Frank William Boreham 1871-1959

Frank William Boreham 1871-1959
A photo F W Boreham took of himself in 1911

Monday, April 17, 2006

So This Is Boreham: Part One

"For all of his life, he was a person apart. His Saviour was all important to him." So runs the descriptive phrase of a son about his father. The son is Frank Boreham, Jr. and his father is the man I wish for you to meet.

Frank William Boreham was a prolific author, penning more than 45 books, the composer of numerous booklets and approximately 2,000 newspaper articles. He served as pastor to three Baptist congregations in Mosgiel, New Zealand, Hobart, Tasmania and Armadale, Australia. His name is still spoken of with reverence in these locales today. As a minister, there is much to learn from him. As a writer, he leaves few equals in his wake. He was a consummate story-teller and every preacher can garner useful illustrations and acquire the knowledge on how to tell a good story simply be sitting at his feet and observing. He is a favorite of Mrs. Ruth Bell Graham, Warren Wiersbe, and Ravi Zacharias, along with countless others through the years.

F. W. Boreham was born in Tunbridge Wells, Kent, England on March 3, 1871. He says of that day, "Salvoes of artillery and peals of bells echoed across Europe on the morning of my birth." He was speaking, of course, not about his advent, but about the culmination of the Franco-Prussian War "that self-same day." It was the days of Victorian England and a wonderful setting in which a boy could grow up. "Wroxton Lodge," as his childhood home was called, held within its walls Frank and his nine brothers and sisters. He often recalled one of his favorite childhood memories: those Sunday nights when his mother would gather her brood around the fireplace and read a chapter or two from a classical book and then tell a personal story. Their perennial favorite was of their mother when she was a young girl visiting Canterbury Cathedral. She was to tour the grand old cathedral with her cousin, but her cousin failed to materialize. His mother was turning away, "disgusted and dejected," when a kindly gentleman, "with a short, pointed beard, brown hair going gray, a very fine forehead and wonderfully lustrous eyes," approached and offered to personally guide her through the Cathedral. She received a delightful tour and was later embarrassed to find out, upon receiving her escort's card as they departed, that her tour guide had been none other than Charles Dickens! Years later, Boreham related that perhaps the greatest developments in his heart and mind took place at that fireside, "...and, of all the stories that I have ever heard or read, none ever moved me like those stories that, in the flickering firelight, mother told!"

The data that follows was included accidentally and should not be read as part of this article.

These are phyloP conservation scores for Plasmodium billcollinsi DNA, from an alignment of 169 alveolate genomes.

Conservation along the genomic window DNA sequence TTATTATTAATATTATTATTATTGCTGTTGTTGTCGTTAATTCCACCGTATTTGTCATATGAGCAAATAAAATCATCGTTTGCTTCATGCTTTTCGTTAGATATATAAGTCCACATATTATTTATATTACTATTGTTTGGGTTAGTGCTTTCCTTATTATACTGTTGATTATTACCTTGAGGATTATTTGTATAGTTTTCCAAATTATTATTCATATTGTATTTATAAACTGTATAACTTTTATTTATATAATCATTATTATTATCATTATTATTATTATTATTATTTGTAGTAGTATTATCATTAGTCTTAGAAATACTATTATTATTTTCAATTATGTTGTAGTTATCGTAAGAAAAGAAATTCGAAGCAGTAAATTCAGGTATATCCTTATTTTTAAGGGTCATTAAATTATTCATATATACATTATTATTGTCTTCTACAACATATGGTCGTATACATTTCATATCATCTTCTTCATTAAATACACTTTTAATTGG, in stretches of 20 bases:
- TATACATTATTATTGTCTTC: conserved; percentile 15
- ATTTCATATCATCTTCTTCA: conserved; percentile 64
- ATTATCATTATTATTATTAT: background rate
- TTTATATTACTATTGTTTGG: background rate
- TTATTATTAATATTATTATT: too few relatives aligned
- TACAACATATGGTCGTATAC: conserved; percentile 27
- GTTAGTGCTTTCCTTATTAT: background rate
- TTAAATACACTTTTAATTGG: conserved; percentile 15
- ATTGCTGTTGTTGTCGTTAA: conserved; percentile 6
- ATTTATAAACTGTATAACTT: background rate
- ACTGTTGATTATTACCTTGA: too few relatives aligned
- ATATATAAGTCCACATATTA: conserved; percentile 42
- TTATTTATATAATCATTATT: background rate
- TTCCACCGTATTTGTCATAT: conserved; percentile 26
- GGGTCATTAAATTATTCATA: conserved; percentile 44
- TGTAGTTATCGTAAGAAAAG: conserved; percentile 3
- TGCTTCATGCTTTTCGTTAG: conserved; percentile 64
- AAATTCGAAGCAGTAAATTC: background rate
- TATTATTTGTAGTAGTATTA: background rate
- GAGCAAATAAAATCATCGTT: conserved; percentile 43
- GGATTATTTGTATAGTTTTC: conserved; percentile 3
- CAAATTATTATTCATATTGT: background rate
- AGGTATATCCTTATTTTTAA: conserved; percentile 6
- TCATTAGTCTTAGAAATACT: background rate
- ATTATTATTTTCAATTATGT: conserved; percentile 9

Jeff Cranston

Image: Boreham as a boy.